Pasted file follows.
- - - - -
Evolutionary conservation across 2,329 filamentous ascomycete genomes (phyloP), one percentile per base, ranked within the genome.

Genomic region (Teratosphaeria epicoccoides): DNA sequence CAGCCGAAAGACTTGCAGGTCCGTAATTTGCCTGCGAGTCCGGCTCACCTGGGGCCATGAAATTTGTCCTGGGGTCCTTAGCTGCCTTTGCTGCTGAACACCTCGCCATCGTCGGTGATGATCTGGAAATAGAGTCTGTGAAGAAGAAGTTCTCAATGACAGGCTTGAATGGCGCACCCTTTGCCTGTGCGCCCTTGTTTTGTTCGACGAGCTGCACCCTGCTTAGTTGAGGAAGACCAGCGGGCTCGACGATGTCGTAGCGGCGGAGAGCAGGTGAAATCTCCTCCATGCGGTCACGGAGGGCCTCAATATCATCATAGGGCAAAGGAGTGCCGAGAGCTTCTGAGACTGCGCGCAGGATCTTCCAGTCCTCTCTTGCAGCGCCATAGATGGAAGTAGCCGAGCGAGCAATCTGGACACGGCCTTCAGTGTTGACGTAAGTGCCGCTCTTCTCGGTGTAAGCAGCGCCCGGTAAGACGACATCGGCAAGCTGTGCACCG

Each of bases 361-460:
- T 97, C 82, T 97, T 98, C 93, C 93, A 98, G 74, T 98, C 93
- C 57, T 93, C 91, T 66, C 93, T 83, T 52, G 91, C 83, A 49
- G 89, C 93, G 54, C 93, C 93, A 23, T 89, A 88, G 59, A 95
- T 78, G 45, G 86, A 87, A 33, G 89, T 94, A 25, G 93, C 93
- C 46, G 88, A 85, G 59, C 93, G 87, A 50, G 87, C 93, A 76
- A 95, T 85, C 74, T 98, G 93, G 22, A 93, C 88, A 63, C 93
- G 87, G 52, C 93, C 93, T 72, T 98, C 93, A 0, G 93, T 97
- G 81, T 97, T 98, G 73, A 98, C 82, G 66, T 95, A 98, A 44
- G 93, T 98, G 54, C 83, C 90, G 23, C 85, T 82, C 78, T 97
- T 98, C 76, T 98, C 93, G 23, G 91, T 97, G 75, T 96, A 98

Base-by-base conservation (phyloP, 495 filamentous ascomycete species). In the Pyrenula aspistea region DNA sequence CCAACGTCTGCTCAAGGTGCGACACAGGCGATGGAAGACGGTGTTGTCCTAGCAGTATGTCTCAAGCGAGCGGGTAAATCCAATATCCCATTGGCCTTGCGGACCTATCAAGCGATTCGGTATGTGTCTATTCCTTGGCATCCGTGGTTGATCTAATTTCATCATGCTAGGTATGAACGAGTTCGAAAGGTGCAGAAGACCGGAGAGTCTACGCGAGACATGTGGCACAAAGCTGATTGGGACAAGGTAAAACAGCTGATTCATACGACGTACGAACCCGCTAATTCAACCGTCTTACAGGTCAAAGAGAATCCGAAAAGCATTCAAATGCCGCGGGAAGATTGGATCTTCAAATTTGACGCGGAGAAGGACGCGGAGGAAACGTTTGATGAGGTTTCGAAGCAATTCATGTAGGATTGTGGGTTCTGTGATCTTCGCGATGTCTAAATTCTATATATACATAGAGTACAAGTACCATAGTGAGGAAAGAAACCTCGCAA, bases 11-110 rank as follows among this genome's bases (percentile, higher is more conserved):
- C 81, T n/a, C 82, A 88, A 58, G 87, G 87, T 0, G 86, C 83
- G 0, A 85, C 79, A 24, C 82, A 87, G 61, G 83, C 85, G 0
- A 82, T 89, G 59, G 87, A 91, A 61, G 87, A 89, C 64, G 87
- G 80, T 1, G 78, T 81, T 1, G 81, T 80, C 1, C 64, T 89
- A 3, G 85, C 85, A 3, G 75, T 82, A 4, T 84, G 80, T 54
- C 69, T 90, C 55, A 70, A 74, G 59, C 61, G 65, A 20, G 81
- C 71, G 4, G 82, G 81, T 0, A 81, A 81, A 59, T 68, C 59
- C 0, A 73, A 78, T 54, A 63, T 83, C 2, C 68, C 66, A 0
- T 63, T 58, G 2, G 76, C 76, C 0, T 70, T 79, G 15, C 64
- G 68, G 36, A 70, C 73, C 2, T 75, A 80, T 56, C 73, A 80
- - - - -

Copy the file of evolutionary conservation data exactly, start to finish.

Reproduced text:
Evolutionary conservation across 2,329 filamentous ascomycete genomes (phyloP), one percentile per base, ranked within the genome.

Genomic region (Teratosphaeria epicoccoides): DNA sequence CAGCCGAAAGACTTGCAGGTCCGTAATTTGCCTGCGAGTCCGGCTCACCTGGGGCCATGAAATTTGTCCTGGGGTCCTTAGCTGCCTTTGCTGCTGAACACCTCGCCATCGTCGGTGATGATCTGGAAATAGAGTCTGTGAAGAAGAAGTTCTCAATGACAGGCTTGAATGGCGCACCCTTTGCCTGTGCGCCCTTGTTTTGTTCGACGAGCTGCACCCTGCTTAGTTGAGGAAGACCAGCGGGCTCGACGATGTCGTAGCGGCGGAGAGCAGGTGAAATCTCCTCCATGCGGTCACGGAGGGCCTCAATATCATCATAGGGCAAAGGAGTGCCGAGAGCTTCTGAGACTGCGCGCAGGATCTTCCAGTCCTCTCTTGCAGCGCCATAGATGGAAGTAGCCGAGCGAGCAATCTGGACACGGCCTTCAGTGTTGACGTAAGTGCCGCTCTTCTCGGTGTAAGCAGCGCCCGGTAAGACGACATCGGCAAGCTGTGCACCG

Each of bases 361-460:
- T 97, C 82, T 97, T 98, C 93, C 93, A 98, G 74, T 98, C 93
- C 57, T 93, C 91, T 66, C 93, T 83, T 52, G 91, C 83, A 49
- G 89, C 93, G 54, C 93, C 93, A 23, T 89, A 88, G 59, A 95
- T 78, G 45, G 86, A 87, A 33, G 89, T 94, A 25, G 93, C 93
- C 46, G 88, A 85, G 59, C 93, G 87, A 50, G 87, C 93, A 76
- A 95, T 85, C 74, T 98, G 93, G 22, A 93, C 88, A 63, C 93
- G 87, G 52, C 93, C 93, T 72, T 98, C 93, A 0, G 93, T 97
- G 81, T 97, T 98, G 73, A 98, C 82, G 66, T 95, A 98, A 44
- G 93, T 98, G 54, C 83, C 90, G 23, C 85, T 82, C 78, T 97
- T 98, C 76, T 98, C 93, G 23, G 91, T 97, G 75, T 96, A 98

Base-by-base conservation (phyloP, 495 filamentous ascomycete species). In the Pyrenula aspistea region DNA sequence CCAACGTCTGCTCAAGGTGCGACACAGGCGATGGAAGACGGTGTTGTCCTAGCAGTATGTCTCAAGCGAGCGGGTAAATCCAATATCCCATTGGCCTTGCGGACCTATCAAGCGATTCGGTATGTGTCTATTCCTTGGCATCCGTGGTTGATCTAATTTCATCATGCTAGGTATGAACGAGTTCGAAAGGTGCAGAAGACCGGAGAGTCTACGCGAGACATGTGGCACAAAGCTGATTGGGACAAGGTAAAACAGCTGATTCATACGACGTACGAACCCGCTAATTCAACCGTCTTACAGGTCAAAGAGAATCCGAAAAGCATTCAAATGCCGCGGGAAGATTGGATCTTCAAATTTGACGCGGAGAAGGACGCGGAGGAAACGTTTGATGAGGTTTCGAAGCAATTCATGTAGGATTGTGGGTTCTGTGATCTTCGCGATGTCTAAATTCTATATATACATAGAGTACAAGTACCATAGTGAGGAAAGAAACCTCGCAA, bases 11-110 rank as follows among this genome's bases (percentile, higher is more conserved):
- C 81, T n/a, C 82, A 88, A 58, G 87, G 87, T 0, G 86, C 83
- G 0, A 85, C 79, A 24, C 82, A 87, G 61, G 83, C 85, G 0
- A 82, T 89, G 59, G 87, A 91, A 61, G 87, A 89, C 64, G 87
- G 80, T 1, G 78, T 81, T 1, G 81, T 80, C 1, C 64, T 89
- A 3, G 85, C 85, A 3, G 75, T 82, A 4, T 84, G 80, T 54
- C 69, T 90, C 55, A 70, A 74, G 59, C 61, G 65, A 20, G 81
- C 71, G 4, G 82, G 81, T 0, A 81, A 81, A 59, T 68, C 59
- C 0, A 73, A 78, T 54, A 63, T 83, C 2, C 68, C 66, A 0
- T 63, T 58, G 2, G 76, C 76, C 0, T 70, T 79, G 15, C 64
- G 68, G 36, A 70, C 73, C 2, T 75, A 80, T 56, C 73, A 80